A near-monopoly is great. A near-monopoly in a business that most people don't even think about is even better.
Such would seem to be the case for Forward Air
From the looks of it, though, Forward Air didn't quite manage to deliver the goods that Wall Street had ordered. Revenue was up 15%, but still a bit shy of analyst expectations. Likewise on the bottom line for earnings per share, even if you add back the cost of accelerated stock option vesting.
Still, the basis of the business appears to be intact. The core airport-to-airport business saw revenue rise 19% on a low-teens increase in tonnage and a high single-digit increase in the average revenue per pound shipped. That suggests to this Fool that less-than-expected growth in the logistics business (as opposed to haulage) might have been a culprit for this quarter's sluggishness.
On the whole, I have mixed feelings about this stock. I love what the company does, and I love that there's barely any competition in the sector (despite would-be rival Kitty Hawk's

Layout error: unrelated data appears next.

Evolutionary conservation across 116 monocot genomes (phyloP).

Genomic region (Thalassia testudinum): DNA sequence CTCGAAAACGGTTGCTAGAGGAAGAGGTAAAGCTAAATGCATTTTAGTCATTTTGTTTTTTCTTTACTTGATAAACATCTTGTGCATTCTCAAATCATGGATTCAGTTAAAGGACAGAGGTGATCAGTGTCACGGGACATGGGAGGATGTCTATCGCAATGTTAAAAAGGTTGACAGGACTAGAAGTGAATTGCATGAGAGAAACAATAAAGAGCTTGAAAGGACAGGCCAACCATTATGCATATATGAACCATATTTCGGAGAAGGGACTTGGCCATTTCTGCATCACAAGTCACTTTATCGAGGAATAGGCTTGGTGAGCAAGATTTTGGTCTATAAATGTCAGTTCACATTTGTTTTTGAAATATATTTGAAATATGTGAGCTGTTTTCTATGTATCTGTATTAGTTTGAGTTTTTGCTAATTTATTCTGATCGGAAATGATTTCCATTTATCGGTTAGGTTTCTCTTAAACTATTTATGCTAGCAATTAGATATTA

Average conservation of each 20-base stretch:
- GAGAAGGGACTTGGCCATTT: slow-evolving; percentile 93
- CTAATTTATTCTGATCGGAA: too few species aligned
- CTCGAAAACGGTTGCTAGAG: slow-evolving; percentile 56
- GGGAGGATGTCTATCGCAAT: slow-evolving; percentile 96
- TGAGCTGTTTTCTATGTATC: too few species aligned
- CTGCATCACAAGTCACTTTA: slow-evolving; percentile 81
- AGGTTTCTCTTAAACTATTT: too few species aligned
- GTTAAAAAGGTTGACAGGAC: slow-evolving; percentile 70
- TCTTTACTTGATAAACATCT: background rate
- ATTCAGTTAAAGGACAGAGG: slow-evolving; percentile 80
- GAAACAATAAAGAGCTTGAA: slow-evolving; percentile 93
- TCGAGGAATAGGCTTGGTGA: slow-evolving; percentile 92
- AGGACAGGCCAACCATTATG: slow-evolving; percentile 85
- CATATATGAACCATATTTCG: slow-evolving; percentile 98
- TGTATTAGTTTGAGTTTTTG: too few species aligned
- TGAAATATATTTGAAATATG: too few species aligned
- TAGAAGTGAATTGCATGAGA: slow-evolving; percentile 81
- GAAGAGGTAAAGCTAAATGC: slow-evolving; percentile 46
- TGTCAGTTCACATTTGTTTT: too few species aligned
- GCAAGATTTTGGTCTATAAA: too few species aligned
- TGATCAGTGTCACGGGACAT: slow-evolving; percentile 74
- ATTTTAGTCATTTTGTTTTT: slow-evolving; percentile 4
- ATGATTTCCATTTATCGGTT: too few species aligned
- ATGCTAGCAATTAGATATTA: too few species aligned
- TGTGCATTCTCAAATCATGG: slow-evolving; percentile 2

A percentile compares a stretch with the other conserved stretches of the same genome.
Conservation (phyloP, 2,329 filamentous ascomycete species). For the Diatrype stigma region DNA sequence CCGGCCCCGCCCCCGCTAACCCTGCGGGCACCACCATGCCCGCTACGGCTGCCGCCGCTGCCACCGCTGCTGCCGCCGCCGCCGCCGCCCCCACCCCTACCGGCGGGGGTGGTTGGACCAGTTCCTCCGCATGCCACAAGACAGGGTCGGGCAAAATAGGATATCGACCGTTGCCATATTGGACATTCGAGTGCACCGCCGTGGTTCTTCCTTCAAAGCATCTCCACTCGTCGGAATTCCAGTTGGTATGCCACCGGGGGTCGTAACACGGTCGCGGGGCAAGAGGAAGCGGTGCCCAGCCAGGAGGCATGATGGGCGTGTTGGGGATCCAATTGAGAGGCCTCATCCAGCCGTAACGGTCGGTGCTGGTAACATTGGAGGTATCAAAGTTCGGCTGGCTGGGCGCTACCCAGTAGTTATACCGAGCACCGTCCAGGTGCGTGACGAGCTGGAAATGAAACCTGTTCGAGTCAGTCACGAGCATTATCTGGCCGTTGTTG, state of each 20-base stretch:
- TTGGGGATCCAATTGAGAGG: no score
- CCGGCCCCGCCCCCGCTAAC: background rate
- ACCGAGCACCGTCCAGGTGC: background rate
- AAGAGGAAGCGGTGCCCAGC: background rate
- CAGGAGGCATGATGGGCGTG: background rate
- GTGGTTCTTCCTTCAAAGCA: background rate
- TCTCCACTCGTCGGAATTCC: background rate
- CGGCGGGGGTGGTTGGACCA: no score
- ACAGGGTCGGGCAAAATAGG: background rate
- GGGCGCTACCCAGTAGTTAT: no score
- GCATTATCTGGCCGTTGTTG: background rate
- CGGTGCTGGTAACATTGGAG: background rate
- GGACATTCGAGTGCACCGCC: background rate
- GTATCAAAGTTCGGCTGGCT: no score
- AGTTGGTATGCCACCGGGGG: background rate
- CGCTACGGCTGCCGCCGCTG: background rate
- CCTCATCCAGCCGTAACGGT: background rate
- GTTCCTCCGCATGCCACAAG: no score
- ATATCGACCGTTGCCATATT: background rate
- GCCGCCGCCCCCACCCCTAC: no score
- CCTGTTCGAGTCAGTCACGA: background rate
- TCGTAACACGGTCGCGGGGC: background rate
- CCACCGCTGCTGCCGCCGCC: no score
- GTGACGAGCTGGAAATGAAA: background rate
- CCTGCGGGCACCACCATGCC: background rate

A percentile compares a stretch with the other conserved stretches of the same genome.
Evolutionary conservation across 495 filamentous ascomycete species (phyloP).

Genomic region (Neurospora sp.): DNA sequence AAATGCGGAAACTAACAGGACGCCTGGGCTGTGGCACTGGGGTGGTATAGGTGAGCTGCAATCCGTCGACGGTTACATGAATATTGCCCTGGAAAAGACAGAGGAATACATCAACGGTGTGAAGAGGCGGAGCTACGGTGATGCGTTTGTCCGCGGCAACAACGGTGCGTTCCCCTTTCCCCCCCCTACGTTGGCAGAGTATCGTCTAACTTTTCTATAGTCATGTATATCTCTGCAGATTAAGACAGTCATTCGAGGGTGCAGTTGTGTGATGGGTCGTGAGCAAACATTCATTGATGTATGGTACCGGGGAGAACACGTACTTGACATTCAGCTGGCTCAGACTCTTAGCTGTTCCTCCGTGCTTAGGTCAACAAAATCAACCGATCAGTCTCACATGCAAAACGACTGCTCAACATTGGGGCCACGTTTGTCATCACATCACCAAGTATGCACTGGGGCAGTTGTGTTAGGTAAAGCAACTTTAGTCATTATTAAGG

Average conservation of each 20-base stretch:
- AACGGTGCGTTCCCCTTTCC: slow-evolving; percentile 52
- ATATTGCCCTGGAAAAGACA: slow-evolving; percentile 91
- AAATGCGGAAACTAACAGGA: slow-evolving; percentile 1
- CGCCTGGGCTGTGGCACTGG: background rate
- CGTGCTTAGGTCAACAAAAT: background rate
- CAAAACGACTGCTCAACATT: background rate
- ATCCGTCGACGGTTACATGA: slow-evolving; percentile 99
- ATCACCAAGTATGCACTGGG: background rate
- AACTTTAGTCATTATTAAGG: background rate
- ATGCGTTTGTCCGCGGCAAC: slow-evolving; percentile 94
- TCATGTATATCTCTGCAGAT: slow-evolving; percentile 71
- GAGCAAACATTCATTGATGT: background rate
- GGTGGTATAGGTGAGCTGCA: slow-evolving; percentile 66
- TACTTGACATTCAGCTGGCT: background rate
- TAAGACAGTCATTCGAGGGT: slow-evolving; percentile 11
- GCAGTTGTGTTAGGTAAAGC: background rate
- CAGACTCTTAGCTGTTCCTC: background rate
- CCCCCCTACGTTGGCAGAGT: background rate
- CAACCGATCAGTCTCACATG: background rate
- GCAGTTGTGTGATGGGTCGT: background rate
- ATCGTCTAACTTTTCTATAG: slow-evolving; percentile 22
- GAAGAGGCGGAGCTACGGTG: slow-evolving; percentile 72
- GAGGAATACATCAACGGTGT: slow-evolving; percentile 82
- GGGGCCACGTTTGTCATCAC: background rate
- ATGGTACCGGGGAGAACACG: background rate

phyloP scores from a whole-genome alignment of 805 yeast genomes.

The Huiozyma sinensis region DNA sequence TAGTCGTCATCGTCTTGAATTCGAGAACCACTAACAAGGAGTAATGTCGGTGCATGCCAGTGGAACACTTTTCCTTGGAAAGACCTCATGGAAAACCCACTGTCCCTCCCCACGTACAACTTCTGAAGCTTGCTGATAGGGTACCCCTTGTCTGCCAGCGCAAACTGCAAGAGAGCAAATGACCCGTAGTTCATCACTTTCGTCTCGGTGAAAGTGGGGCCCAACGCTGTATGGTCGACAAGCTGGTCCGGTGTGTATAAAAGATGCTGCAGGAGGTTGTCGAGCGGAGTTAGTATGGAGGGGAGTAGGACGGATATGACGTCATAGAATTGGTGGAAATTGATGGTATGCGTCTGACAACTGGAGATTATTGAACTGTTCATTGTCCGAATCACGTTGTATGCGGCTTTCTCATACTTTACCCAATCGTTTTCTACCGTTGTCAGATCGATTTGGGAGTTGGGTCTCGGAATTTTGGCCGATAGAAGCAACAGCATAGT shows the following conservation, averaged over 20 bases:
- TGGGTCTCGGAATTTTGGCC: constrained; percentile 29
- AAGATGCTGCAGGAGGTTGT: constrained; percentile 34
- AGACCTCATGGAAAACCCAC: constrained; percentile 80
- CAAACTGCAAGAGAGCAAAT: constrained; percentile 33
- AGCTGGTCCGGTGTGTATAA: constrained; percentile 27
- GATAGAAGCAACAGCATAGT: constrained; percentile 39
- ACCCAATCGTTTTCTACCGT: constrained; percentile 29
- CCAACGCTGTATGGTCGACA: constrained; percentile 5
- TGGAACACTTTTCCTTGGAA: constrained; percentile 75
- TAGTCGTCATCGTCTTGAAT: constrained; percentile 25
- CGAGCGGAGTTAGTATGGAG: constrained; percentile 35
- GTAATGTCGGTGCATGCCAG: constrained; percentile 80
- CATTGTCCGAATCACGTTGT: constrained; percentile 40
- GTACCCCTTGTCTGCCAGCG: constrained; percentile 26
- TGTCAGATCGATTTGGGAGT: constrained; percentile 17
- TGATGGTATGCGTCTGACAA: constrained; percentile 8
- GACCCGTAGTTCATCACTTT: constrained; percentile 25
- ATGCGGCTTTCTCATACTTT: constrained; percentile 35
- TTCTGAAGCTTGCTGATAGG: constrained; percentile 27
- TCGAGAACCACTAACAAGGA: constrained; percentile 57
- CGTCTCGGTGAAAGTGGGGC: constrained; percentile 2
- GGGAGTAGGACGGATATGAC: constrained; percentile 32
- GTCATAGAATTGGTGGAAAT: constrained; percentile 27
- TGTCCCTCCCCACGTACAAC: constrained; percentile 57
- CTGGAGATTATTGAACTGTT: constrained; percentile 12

But there are things here that I'm not so keen on. A cash flow-based valuation suggests that the stock is rather expensive. Further, I'm not exactly thrilled at the paucity of financial data provided -- no cash flow statement and only a stubby little condensed balance sheet doesn't quite satisfy me.
Still, here you have a profitable and lucrative near-monopoly run by a management team with a demonstrated history of price discipline and cash flow generation. I won't bet against the company further strengthening its hold on this profitable shipping niche, but I also won't be betting on the stock unless I see it trading at a better price relative to its free cash flow.
Further Foolishness on demand:
Fool contributor Stephen Simpson has no financial interest in any stocks mentioned (that means he's neither long nor short the shares).